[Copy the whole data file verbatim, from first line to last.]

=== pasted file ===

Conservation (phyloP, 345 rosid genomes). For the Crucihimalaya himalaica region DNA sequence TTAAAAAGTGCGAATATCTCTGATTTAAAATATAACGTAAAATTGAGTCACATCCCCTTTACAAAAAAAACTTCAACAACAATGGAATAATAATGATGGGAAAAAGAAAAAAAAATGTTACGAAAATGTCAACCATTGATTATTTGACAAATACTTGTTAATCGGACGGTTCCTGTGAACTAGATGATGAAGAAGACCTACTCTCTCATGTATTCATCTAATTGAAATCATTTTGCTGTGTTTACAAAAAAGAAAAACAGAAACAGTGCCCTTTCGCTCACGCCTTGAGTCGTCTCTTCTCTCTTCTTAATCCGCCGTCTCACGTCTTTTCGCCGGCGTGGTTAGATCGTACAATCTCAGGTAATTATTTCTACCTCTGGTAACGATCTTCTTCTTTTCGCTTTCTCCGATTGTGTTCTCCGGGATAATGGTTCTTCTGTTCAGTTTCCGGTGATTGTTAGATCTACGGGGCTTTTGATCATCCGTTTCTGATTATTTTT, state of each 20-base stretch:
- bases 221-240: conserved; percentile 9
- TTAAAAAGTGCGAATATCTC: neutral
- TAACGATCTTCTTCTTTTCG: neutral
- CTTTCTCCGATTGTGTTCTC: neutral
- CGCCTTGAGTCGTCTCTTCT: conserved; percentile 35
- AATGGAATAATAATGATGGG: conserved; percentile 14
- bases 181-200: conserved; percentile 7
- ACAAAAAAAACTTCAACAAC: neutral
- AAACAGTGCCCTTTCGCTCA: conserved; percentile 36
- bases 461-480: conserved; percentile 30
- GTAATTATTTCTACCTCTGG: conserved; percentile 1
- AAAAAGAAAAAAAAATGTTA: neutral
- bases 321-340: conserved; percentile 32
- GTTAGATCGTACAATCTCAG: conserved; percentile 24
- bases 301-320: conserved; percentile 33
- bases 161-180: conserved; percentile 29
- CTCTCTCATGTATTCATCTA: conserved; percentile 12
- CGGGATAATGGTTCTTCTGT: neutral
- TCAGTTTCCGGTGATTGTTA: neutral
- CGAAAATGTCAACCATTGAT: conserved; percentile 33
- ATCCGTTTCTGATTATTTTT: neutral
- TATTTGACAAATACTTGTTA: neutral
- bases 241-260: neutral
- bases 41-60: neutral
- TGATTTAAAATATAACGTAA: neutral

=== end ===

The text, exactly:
Conservation (phyloP, 345 rosid genomes). For the Crucihimalaya himalaica region DNA sequence TTAAAAAGTGCGAATATCTCTGATTTAAAATATAACGTAAAATTGAGTCACATCCCCTTTACAAAAAAAACTTCAACAACAATGGAATAATAATGATGGGAAAAAGAAAAAAAAATGTTACGAAAATGTCAACCATTGATTATTTGACAAATACTTGTTAATCGGACGGTTCCTGTGAACTAGATGATGAAGAAGACCTACTCTCTCATGTATTCATCTAATTGAAATCATTTTGCTGTGTTTACAAAAAAGAAAAACAGAAACAGTGCCCTTTCGCTCACGCCTTGAGTCGTCTCTTCTCTCTTCTTAATCCGCCGTCTCACGTCTTTTCGCCGGCGTGGTTAGATCGTACAATCTCAGGTAATTATTTCTACCTCTGGTAACGATCTTCTTCTTTTCGCTTTCTCCGATTGTGTTCTCCGGGATAATGGTTCTTCTGTTCAGTTTCCGGTGATTGTTAGATCTACGGGGCTTTTGATCATCCGTTTCTGATTATTTTT, state of each 20-base stretch:
- bases 221-240: conserved; percentile 9
- TTAAAAAGTGCGAATATCTC: neutral
- TAACGATCTTCTTCTTTTCG: neutral
- CTTTCTCCGATTGTGTTCTC: neutral
- CGCCTTGAGTCGTCTCTTCT: conserved; percentile 35
- AATGGAATAATAATGATGGG: conserved; percentile 14
- bases 181-200: conserved; percentile 7
- ACAAAAAAAACTTCAACAAC: neutral
- AAACAGTGCCCTTTCGCTCA: conserved; percentile 36
- bases 461-480: conserved; percentile 30
- GTAATTATTTCTACCTCTGG: conserved; percentile 1
- AAAAAGAAAAAAAAATGTTA: neutral
- bases 321-340: conserved; percentile 32
- GTTAGATCGTACAATCTCAG: conserved; percentile 24
- bases 301-320: conserved; percentile 33
- bases 161-180: conserved; percentile 29
- CTCTCTCATGTATTCATCTA: conserved; percentile 12
- CGGGATAATGGTTCTTCTGT: neutral
- TCAGTTTCCGGTGATTGTTA: neutral
- CGAAAATGTCAACCATTGAT: conserved; percentile 33
- ATCCGTTTCTGATTATTTTT: neutral
- TATTTGACAAATACTTGTTA: neutral
- bases 241-260: neutral
- bases 41-60: neutral
- TGATTTAAAATATAACGTAA: neutral